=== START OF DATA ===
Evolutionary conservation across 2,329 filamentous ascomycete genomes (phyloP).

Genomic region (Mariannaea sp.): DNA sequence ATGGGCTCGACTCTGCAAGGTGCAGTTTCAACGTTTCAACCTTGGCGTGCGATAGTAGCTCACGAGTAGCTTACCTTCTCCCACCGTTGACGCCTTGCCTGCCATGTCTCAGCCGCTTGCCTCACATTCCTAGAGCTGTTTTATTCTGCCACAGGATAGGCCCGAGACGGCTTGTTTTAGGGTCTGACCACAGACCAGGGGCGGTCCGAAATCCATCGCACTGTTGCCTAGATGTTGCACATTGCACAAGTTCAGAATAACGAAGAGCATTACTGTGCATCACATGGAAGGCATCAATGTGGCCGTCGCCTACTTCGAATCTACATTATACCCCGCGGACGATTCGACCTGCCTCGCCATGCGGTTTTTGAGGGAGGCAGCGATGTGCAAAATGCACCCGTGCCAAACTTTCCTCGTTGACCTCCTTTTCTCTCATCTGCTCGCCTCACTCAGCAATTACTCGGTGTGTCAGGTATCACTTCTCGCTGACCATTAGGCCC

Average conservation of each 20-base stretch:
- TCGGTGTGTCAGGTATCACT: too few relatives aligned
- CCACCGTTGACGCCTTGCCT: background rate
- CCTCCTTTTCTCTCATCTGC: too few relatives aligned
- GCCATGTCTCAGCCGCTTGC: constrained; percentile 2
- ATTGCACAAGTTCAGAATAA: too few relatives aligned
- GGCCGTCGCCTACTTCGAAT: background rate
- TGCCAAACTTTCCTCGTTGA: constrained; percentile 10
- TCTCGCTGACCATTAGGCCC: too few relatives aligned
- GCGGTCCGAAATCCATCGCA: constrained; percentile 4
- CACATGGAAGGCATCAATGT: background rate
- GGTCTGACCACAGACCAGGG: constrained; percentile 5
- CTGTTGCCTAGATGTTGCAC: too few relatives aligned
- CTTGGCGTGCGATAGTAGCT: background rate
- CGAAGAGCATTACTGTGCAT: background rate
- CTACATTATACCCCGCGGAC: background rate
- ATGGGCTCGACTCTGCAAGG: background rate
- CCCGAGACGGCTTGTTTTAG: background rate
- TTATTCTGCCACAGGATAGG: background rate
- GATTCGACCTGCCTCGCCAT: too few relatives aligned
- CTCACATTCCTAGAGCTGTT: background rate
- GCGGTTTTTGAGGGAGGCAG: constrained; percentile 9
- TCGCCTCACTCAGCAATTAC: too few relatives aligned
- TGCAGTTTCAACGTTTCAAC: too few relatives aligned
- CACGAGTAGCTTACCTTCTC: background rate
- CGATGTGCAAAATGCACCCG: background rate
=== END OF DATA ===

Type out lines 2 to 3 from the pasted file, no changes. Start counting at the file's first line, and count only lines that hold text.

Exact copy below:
Genomic region (Mariannaea sp.): DNA sequence ATGGGCTCGACTCTGCAAGGTGCAGTTTCAACGTTTCAACCTTGGCGTGCGATAGTAGCTCACGAGTAGCTTACCTTCTCCCACCGTTGACGCCTTGCCTGCCATGTCTCAGCCGCTTGCCTCACATTCCTAGAGCTGTTTTATTCTGCCACAGGATAGGCCCGAGACGGCTTGTTTTAGGGTCTGACCACAGACCAGGGGCGGTCCGAAATCCATCGCACTGTTGCCTAGATGTTGCACATTGCACAAGTTCAGAATAACGAAGAGCATTACTGTGCATCACATGGAAGGCATCAATGTGGCCGTCGCCTACTTCGAATCTACATTATACCCCGCGGACGATTCGACCTGCCTCGCCATGCGGTTTTTGAGGGAGGCAGCGATGTGCAAAATGCACCCGTGCCAAACTTTCCTCGTTGACCTCCTTTTCTCTCATCTGCTCGCCTCACTCAGCAATTACTCGGTGTGTCAGGTATCACTTCTCGCTGACCATTAGGCCC

Average conservation of each 20-base stretch: